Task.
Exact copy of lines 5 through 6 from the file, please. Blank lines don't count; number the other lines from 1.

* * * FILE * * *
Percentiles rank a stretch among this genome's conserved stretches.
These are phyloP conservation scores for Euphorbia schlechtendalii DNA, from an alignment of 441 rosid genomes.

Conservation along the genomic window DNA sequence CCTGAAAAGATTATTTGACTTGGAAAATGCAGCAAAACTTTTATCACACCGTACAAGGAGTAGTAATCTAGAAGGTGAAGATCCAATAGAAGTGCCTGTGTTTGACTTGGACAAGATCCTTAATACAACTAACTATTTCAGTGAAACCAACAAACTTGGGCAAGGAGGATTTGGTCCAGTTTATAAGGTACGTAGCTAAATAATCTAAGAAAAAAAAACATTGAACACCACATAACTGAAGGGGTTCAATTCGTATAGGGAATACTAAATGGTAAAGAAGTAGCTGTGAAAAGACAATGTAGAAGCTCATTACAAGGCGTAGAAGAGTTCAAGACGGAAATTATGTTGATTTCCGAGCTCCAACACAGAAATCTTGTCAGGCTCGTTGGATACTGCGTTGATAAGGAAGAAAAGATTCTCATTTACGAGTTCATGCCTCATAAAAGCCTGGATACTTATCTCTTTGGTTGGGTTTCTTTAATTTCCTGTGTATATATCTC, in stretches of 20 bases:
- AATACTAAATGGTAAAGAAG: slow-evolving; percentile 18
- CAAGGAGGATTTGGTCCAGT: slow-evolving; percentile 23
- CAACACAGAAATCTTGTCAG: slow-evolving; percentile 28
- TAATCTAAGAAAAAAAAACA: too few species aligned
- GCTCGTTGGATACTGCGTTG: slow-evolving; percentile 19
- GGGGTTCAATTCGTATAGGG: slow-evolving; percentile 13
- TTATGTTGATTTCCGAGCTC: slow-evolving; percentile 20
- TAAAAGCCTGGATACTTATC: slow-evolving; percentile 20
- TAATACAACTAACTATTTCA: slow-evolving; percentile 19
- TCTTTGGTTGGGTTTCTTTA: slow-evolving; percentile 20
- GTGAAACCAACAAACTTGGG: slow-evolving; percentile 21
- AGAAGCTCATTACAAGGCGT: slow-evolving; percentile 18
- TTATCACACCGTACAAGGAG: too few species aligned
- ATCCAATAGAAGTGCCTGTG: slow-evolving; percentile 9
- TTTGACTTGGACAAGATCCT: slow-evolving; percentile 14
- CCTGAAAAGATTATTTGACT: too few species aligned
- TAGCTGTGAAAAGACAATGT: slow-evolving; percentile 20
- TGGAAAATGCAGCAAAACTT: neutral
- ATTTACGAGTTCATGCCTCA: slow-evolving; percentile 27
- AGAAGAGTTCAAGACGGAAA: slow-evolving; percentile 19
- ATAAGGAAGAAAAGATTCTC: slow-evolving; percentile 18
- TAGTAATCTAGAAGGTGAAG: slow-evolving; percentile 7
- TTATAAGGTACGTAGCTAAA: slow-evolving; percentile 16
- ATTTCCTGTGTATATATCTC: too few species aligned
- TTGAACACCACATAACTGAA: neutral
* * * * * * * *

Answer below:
- CAAGGAGGATTTGGTCCAGT: slow-evolving; percentile 23
- CAACACAGAAATCTTGTCAG: slow-evolving; percentile 28